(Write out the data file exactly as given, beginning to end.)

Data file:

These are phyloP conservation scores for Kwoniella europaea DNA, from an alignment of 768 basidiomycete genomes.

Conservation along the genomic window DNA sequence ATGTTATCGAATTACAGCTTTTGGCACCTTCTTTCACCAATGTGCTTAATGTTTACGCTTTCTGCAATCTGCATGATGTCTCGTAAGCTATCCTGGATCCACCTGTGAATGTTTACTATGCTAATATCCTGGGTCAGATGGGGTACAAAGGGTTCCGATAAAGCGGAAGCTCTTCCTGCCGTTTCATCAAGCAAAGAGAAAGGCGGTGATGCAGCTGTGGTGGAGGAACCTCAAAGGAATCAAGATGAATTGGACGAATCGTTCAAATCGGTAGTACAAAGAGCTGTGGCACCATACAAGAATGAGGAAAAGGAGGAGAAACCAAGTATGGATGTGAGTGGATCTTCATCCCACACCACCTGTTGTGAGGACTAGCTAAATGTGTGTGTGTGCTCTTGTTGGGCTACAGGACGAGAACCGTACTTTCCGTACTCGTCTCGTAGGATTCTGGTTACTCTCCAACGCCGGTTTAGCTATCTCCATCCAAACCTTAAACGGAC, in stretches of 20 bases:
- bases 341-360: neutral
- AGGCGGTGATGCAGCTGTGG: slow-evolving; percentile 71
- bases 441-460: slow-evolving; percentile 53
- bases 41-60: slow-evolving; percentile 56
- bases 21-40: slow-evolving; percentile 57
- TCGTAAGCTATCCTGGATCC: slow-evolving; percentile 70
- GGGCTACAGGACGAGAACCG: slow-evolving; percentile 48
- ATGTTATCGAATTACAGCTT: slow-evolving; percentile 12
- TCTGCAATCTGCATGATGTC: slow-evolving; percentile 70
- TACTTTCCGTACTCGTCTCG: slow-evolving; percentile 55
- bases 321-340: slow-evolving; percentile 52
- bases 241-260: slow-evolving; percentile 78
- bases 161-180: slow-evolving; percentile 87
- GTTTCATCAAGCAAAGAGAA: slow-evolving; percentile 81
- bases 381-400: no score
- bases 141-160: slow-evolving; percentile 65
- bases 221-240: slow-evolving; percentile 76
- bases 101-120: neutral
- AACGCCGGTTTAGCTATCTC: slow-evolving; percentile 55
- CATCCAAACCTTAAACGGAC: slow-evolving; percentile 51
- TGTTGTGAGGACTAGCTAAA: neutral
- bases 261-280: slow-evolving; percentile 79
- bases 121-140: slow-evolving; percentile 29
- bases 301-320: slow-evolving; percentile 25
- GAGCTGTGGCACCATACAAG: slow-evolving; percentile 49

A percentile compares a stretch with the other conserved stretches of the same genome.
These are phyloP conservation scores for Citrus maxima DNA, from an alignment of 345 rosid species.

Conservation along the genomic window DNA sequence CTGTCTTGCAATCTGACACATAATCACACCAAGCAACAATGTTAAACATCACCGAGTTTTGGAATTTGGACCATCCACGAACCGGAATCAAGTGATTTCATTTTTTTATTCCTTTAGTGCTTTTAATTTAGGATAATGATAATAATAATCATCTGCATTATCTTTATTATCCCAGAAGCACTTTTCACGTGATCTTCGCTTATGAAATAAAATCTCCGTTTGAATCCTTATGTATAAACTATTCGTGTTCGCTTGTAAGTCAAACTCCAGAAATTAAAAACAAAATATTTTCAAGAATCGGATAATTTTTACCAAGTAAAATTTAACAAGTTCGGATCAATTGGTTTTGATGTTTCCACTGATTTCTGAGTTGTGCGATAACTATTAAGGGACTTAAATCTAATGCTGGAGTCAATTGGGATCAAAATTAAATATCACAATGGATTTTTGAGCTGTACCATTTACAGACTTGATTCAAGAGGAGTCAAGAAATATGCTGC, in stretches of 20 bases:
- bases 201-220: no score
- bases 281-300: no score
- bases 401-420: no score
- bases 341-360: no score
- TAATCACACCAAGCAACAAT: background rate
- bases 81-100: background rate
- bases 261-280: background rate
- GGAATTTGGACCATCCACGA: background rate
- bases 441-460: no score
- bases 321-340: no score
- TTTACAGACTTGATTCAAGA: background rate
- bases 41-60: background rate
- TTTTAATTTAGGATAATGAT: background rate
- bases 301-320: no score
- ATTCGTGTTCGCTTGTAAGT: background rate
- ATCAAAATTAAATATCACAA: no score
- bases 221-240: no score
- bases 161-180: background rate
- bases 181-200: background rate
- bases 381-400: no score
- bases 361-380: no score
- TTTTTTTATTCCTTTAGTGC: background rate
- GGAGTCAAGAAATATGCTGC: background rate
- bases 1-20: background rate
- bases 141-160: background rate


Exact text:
These are phyloP conservation scores for Kwoniella europaea DNA, from an alignment of 768 basidiomycete genomes.

Conservation along the genomic window DNA sequence ATGTTATCGAATTACAGCTTTTGGCACCTTCTTTCACCAATGTGCTTAATGTTTACGCTTTCTGCAATCTGCATGATGTCTCGTAAGCTATCCTGGATCCACCTGTGAATGTTTACTATGCTAATATCCTGGGTCAGATGGGGTACAAAGGGTTCCGATAAAGCGGAAGCTCTTCCTGCCGTTTCATCAAGCAAAGAGAAAGGCGGTGATGCAGCTGTGGTGGAGGAACCTCAAAGGAATCAAGATGAATTGGACGAATCGTTCAAATCGGTAGTACAAAGAGCTGTGGCACCATACAAGAATGAGGAAAAGGAGGAGAAACCAAGTATGGATGTGAGTGGATCTTCATCCCACACCACCTGTTGTGAGGACTAGCTAAATGTGTGTGTGTGCTCTTGTTGGGCTACAGGACGAGAACCGTACTTTCCGTACTCGTCTCGTAGGATTCTGGTTACTCTCCAACGCCGGTTTAGCTATCTCCATCCAAACCTTAAACGGAC, in stretches of 20 bases:
- bases 341-360: neutral
- AGGCGGTGATGCAGCTGTGG: slow-evolving; percentile 71
- bases 441-460: slow-evolving; percentile 53
- bases 41-60: slow-evolving; percentile 56
- bases 21-40: slow-evolving; percentile 57
- TCGTAAGCTATCCTGGATCC: slow-evolving; percentile 70
- GGGCTACAGGACGAGAACCG: slow-evolving; percentile 48
- ATGTTATCGAATTACAGCTT: slow-evolving; percentile 12
- TCTGCAATCTGCATGATGTC: slow-evolving; percentile 70
- TACTTTCCGTACTCGTCTCG: slow-evolving; percentile 55
- bases 321-340: slow-evolving; percentile 52
- bases 241-260: slow-evolving; percentile 78
- bases 161-180: slow-evolving; percentile 87
- GTTTCATCAAGCAAAGAGAA: slow-evolving; percentile 81
- bases 381-400: no score
- bases 141-160: slow-evolving; percentile 65
- bases 221-240: slow-evolving; percentile 76
- bases 101-120: neutral
- AACGCCGGTTTAGCTATCTC: slow-evolving; percentile 55
- CATCCAAACCTTAAACGGAC: slow-evolving; percentile 51
- TGTTGTGAGGACTAGCTAAA: neutral
- bases 261-280: slow-evolving; percentile 79
- bases 121-140: slow-evolving; percentile 29
- bases 301-320: slow-evolving; percentile 25
- GAGCTGTGGCACCATACAAG: slow-evolving; percentile 49

A percentile compares a stretch with the other conserved stretches of the same genome.
These are phyloP conservation scores for Citrus maxima DNA, from an alignment of 345 rosid species.

Conservation along the genomic window DNA sequence CTGTCTTGCAATCTGACACATAATCACACCAAGCAACAATGTTAAACATCACCGAGTTTTGGAATTTGGACCATCCACGAACCGGAATCAAGTGATTTCATTTTTTTATTCCTTTAGTGCTTTTAATTTAGGATAATGATAATAATAATCATCTGCATTATCTTTATTATCCCAGAAGCACTTTTCACGTGATCTTCGCTTATGAAATAAAATCTCCGTTTGAATCCTTATGTATAAACTATTCGTGTTCGCTTGTAAGTCAAACTCCAGAAATTAAAAACAAAATATTTTCAAGAATCGGATAATTTTTACCAAGTAAAATTTAACAAGTTCGGATCAATTGGTTTTGATGTTTCCACTGATTTCTGAGTTGTGCGATAACTATTAAGGGACTTAAATCTAATGCTGGAGTCAATTGGGATCAAAATTAAATATCACAATGGATTTTTGAGCTGTACCATTTACAGACTTGATTCAAGAGGAGTCAAGAAATATGCTGC, in stretches of 20 bases:
- bases 201-220: no score
- bases 281-300: no score
- bases 401-420: no score
- bases 341-360: no score
- TAATCACACCAAGCAACAAT: background rate
- bases 81-100: background rate
- bases 261-280: background rate
- GGAATTTGGACCATCCACGA: background rate
- bases 441-460: no score
- bases 321-340: no score
- TTTACAGACTTGATTCAAGA: background rate
- bases 41-60: background rate
- TTTTAATTTAGGATAATGAT: background rate
- bases 301-320: no score
- ATTCGTGTTCGCTTGTAAGT: background rate
- ATCAAAATTAAATATCACAA: no score
- bases 221-240: no score
- bases 161-180: background rate
- bases 181-200: background rate
- bases 381-400: no score
- bases 361-380: no score
- TTTTTTTATTCCTTTAGTGC: background rate
- GGAGTCAAGAAATATGCTGC: background rate
- bases 1-20: background rate
- bases 141-160: background rate